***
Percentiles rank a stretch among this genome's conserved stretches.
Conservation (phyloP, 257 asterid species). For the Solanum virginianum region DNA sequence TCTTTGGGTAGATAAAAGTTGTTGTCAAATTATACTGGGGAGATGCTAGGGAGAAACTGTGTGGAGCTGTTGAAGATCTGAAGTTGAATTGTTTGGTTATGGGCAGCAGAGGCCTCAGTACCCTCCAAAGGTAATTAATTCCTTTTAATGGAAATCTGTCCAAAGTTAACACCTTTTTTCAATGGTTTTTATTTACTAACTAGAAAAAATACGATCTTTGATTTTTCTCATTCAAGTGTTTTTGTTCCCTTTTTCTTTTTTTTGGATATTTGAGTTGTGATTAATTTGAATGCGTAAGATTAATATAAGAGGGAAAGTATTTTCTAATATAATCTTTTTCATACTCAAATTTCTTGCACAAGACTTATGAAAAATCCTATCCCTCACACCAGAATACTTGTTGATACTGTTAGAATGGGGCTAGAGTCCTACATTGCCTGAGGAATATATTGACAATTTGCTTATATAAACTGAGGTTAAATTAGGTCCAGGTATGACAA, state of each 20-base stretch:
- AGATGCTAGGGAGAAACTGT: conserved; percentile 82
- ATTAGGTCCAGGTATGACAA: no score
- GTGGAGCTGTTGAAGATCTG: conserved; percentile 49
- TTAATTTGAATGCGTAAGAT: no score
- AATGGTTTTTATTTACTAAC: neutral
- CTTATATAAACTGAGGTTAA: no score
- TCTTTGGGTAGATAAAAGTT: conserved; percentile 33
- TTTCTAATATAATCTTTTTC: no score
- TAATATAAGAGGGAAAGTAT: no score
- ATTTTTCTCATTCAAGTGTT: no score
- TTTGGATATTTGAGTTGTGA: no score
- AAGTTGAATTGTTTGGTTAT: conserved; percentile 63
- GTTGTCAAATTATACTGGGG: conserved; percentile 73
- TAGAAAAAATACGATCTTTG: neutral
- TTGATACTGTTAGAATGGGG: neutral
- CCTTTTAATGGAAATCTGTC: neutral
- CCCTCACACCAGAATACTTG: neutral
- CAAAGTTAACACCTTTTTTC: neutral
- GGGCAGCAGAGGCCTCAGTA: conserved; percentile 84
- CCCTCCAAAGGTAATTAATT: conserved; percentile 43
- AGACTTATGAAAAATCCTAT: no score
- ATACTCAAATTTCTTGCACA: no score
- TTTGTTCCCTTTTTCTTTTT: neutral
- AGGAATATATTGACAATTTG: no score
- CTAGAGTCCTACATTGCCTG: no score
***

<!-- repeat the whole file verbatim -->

Percentiles rank a stretch among this genome's conserved stretches.
Conservation (phyloP, 257 asterid species). For the Solanum virginianum region DNA sequence TCTTTGGGTAGATAAAAGTTGTTGTCAAATTATACTGGGGAGATGCTAGGGAGAAACTGTGTGGAGCTGTTGAAGATCTGAAGTTGAATTGTTTGGTTATGGGCAGCAGAGGCCTCAGTACCCTCCAAAGGTAATTAATTCCTTTTAATGGAAATCTGTCCAAAGTTAACACCTTTTTTCAATGGTTTTTATTTACTAACTAGAAAAAATACGATCTTTGATTTTTCTCATTCAAGTGTTTTTGTTCCCTTTTTCTTTTTTTTGGATATTTGAGTTGTGATTAATTTGAATGCGTAAGATTAATATAAGAGGGAAAGTATTTTCTAATATAATCTTTTTCATACTCAAATTTCTTGCACAAGACTTATGAAAAATCCTATCCCTCACACCAGAATACTTGTTGATACTGTTAGAATGGGGCTAGAGTCCTACATTGCCTGAGGAATATATTGACAATTTGCTTATATAAACTGAGGTTAAATTAGGTCCAGGTATGACAA, state of each 20-base stretch:
- AGATGCTAGGGAGAAACTGT: conserved; percentile 82
- ATTAGGTCCAGGTATGACAA: no score
- GTGGAGCTGTTGAAGATCTG: conserved; percentile 49
- TTAATTTGAATGCGTAAGAT: no score
- AATGGTTTTTATTTACTAAC: neutral
- CTTATATAAACTGAGGTTAA: no score
- TCTTTGGGTAGATAAAAGTT: conserved; percentile 33
- TTTCTAATATAATCTTTTTC: no score
- TAATATAAGAGGGAAAGTAT: no score
- ATTTTTCTCATTCAAGTGTT: no score
- TTTGGATATTTGAGTTGTGA: no score
- AAGTTGAATTGTTTGGTTAT: conserved; percentile 63
- GTTGTCAAATTATACTGGGG: conserved; percentile 73
- TAGAAAAAATACGATCTTTG: neutral
- TTGATACTGTTAGAATGGGG: neutral
- CCTTTTAATGGAAATCTGTC: neutral
- CCCTCACACCAGAATACTTG: neutral
- CAAAGTTAACACCTTTTTTC: neutral
- GGGCAGCAGAGGCCTCAGTA: conserved; percentile 84
- CCCTCCAAAGGTAATTAATT: conserved; percentile 43
- AGACTTATGAAAAATCCTAT: no score
- ATACTCAAATTTCTTGCACA: no score
- TTTGTTCCCTTTTTCTTTTT: neutral
- AGGAATATATTGACAATTTG: no score
- CTAGAGTCCTACATTGCCTG: no score